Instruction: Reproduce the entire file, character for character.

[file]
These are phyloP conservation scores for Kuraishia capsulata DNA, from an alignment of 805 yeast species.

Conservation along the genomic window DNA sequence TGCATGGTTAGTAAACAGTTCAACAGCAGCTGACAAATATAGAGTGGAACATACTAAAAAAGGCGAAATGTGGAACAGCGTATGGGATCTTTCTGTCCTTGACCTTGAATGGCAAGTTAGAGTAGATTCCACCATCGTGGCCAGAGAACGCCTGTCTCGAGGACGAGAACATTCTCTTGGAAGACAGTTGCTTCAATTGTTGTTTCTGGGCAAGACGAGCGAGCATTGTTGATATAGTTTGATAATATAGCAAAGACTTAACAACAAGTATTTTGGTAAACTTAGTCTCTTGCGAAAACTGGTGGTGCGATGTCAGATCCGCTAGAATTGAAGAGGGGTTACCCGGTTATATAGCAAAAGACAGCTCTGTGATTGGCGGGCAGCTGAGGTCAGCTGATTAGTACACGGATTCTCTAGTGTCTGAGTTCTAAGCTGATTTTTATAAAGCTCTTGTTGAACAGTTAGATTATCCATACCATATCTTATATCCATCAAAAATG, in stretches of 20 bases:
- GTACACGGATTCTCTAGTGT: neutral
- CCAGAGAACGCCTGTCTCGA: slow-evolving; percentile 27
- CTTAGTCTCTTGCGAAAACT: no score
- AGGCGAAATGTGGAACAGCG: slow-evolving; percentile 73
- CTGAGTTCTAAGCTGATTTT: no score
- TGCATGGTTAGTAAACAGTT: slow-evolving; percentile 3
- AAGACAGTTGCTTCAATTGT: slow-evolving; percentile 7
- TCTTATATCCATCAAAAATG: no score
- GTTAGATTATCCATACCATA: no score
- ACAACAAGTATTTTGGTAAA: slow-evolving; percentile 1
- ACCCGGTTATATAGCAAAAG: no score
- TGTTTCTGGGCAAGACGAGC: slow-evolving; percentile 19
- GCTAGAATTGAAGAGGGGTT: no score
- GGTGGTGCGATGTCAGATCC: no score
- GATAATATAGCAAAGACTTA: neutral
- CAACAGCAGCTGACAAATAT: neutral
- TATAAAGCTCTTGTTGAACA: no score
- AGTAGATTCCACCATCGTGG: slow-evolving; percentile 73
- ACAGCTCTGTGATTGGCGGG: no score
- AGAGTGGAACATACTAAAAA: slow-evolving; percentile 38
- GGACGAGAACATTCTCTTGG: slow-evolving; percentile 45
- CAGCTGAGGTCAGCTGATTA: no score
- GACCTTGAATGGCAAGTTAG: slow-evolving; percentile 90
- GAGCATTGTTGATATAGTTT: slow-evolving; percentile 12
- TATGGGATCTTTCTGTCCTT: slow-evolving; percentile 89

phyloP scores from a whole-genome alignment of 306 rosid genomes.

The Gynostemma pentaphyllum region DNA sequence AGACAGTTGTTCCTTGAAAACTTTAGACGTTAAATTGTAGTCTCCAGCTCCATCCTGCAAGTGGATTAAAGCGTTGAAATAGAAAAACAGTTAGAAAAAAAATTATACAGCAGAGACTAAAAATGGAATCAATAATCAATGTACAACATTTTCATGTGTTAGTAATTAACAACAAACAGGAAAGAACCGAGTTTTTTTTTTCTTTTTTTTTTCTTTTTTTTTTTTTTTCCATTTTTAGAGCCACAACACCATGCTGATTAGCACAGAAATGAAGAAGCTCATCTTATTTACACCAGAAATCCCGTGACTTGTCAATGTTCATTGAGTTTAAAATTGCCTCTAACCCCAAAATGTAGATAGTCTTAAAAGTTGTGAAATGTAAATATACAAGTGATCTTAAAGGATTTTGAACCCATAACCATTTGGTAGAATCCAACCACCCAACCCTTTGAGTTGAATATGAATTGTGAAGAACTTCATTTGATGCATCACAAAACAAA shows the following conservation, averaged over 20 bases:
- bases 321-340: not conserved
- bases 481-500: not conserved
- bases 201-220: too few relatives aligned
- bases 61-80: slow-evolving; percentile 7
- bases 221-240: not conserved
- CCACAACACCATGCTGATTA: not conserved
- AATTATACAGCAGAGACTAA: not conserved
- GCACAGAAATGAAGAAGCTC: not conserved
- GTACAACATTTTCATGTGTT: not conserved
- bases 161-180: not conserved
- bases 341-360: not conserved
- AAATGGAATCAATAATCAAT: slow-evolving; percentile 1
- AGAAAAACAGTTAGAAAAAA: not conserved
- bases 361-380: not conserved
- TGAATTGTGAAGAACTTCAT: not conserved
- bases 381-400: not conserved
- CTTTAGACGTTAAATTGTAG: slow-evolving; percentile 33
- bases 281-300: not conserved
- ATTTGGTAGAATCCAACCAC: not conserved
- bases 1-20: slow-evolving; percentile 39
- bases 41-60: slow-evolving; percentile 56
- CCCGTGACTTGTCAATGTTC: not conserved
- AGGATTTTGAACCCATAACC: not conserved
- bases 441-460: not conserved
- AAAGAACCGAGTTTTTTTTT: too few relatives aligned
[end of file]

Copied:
These are phyloP conservation scores for Kuraishia capsulata DNA, from an alignment of 805 yeast species.

Conservation along the genomic window DNA sequence TGCATGGTTAGTAAACAGTTCAACAGCAGCTGACAAATATAGAGTGGAACATACTAAAAAAGGCGAAATGTGGAACAGCGTATGGGATCTTTCTGTCCTTGACCTTGAATGGCAAGTTAGAGTAGATTCCACCATCGTGGCCAGAGAACGCCTGTCTCGAGGACGAGAACATTCTCTTGGAAGACAGTTGCTTCAATTGTTGTTTCTGGGCAAGACGAGCGAGCATTGTTGATATAGTTTGATAATATAGCAAAGACTTAACAACAAGTATTTTGGTAAACTTAGTCTCTTGCGAAAACTGGTGGTGCGATGTCAGATCCGCTAGAATTGAAGAGGGGTTACCCGGTTATATAGCAAAAGACAGCTCTGTGATTGGCGGGCAGCTGAGGTCAGCTGATTAGTACACGGATTCTCTAGTGTCTGAGTTCTAAGCTGATTTTTATAAAGCTCTTGTTGAACAGTTAGATTATCCATACCATATCTTATATCCATCAAAAATG, in stretches of 20 bases:
- GTACACGGATTCTCTAGTGT: neutral
- CCAGAGAACGCCTGTCTCGA: slow-evolving; percentile 27
- CTTAGTCTCTTGCGAAAACT: no score
- AGGCGAAATGTGGAACAGCG: slow-evolving; percentile 73
- CTGAGTTCTAAGCTGATTTT: no score
- TGCATGGTTAGTAAACAGTT: slow-evolving; percentile 3
- AAGACAGTTGCTTCAATTGT: slow-evolving; percentile 7
- TCTTATATCCATCAAAAATG: no score
- GTTAGATTATCCATACCATA: no score
- ACAACAAGTATTTTGGTAAA: slow-evolving; percentile 1
- ACCCGGTTATATAGCAAAAG: no score
- TGTTTCTGGGCAAGACGAGC: slow-evolving; percentile 19
- GCTAGAATTGAAGAGGGGTT: no score
- GGTGGTGCGATGTCAGATCC: no score
- GATAATATAGCAAAGACTTA: neutral
- CAACAGCAGCTGACAAATAT: neutral
- TATAAAGCTCTTGTTGAACA: no score
- AGTAGATTCCACCATCGTGG: slow-evolving; percentile 73
- ACAGCTCTGTGATTGGCGGG: no score
- AGAGTGGAACATACTAAAAA: slow-evolving; percentile 38
- GGACGAGAACATTCTCTTGG: slow-evolving; percentile 45
- CAGCTGAGGTCAGCTGATTA: no score
- GACCTTGAATGGCAAGTTAG: slow-evolving; percentile 90
- GAGCATTGTTGATATAGTTT: slow-evolving; percentile 12
- TATGGGATCTTTCTGTCCTT: slow-evolving; percentile 89

phyloP scores from a whole-genome alignment of 306 rosid genomes.

The Gynostemma pentaphyllum region DNA sequence AGACAGTTGTTCCTTGAAAACTTTAGACGTTAAATTGTAGTCTCCAGCTCCATCCTGCAAGTGGATTAAAGCGTTGAAATAGAAAAACAGTTAGAAAAAAAATTATACAGCAGAGACTAAAAATGGAATCAATAATCAATGTACAACATTTTCATGTGTTAGTAATTAACAACAAACAGGAAAGAACCGAGTTTTTTTTTTCTTTTTTTTTTCTTTTTTTTTTTTTTTCCATTTTTAGAGCCACAACACCATGCTGATTAGCACAGAAATGAAGAAGCTCATCTTATTTACACCAGAAATCCCGTGACTTGTCAATGTTCATTGAGTTTAAAATTGCCTCTAACCCCAAAATGTAGATAGTCTTAAAAGTTGTGAAATGTAAATATACAAGTGATCTTAAAGGATTTTGAACCCATAACCATTTGGTAGAATCCAACCACCCAACCCTTTGAGTTGAATATGAATTGTGAAGAACTTCATTTGATGCATCACAAAACAAA shows the following conservation, averaged over 20 bases:
- bases 321-340: not conserved
- bases 481-500: not conserved
- bases 201-220: too few relatives aligned
- bases 61-80: slow-evolving; percentile 7
- bases 221-240: not conserved
- CCACAACACCATGCTGATTA: not conserved
- AATTATACAGCAGAGACTAA: not conserved
- GCACAGAAATGAAGAAGCTC: not conserved
- GTACAACATTTTCATGTGTT: not conserved
- bases 161-180: not conserved
- bases 341-360: not conserved
- AAATGGAATCAATAATCAAT: slow-evolving; percentile 1
- AGAAAAACAGTTAGAAAAAA: not conserved
- bases 361-380: not conserved
- TGAATTGTGAAGAACTTCAT: not conserved
- bases 381-400: not conserved
- CTTTAGACGTTAAATTGTAG: slow-evolving; percentile 33
- bases 281-300: not conserved
- ATTTGGTAGAATCCAACCAC: not conserved
- bases 1-20: slow-evolving; percentile 39
- bases 41-60: slow-evolving; percentile 56
- CCCGTGACTTGTCAATGTTC: not conserved
- AGGATTTTGAACCCATAACC: not conserved
- bases 441-460: not conserved
- AAAGAACCGAGTTTTTTTTT: too few relatives aligned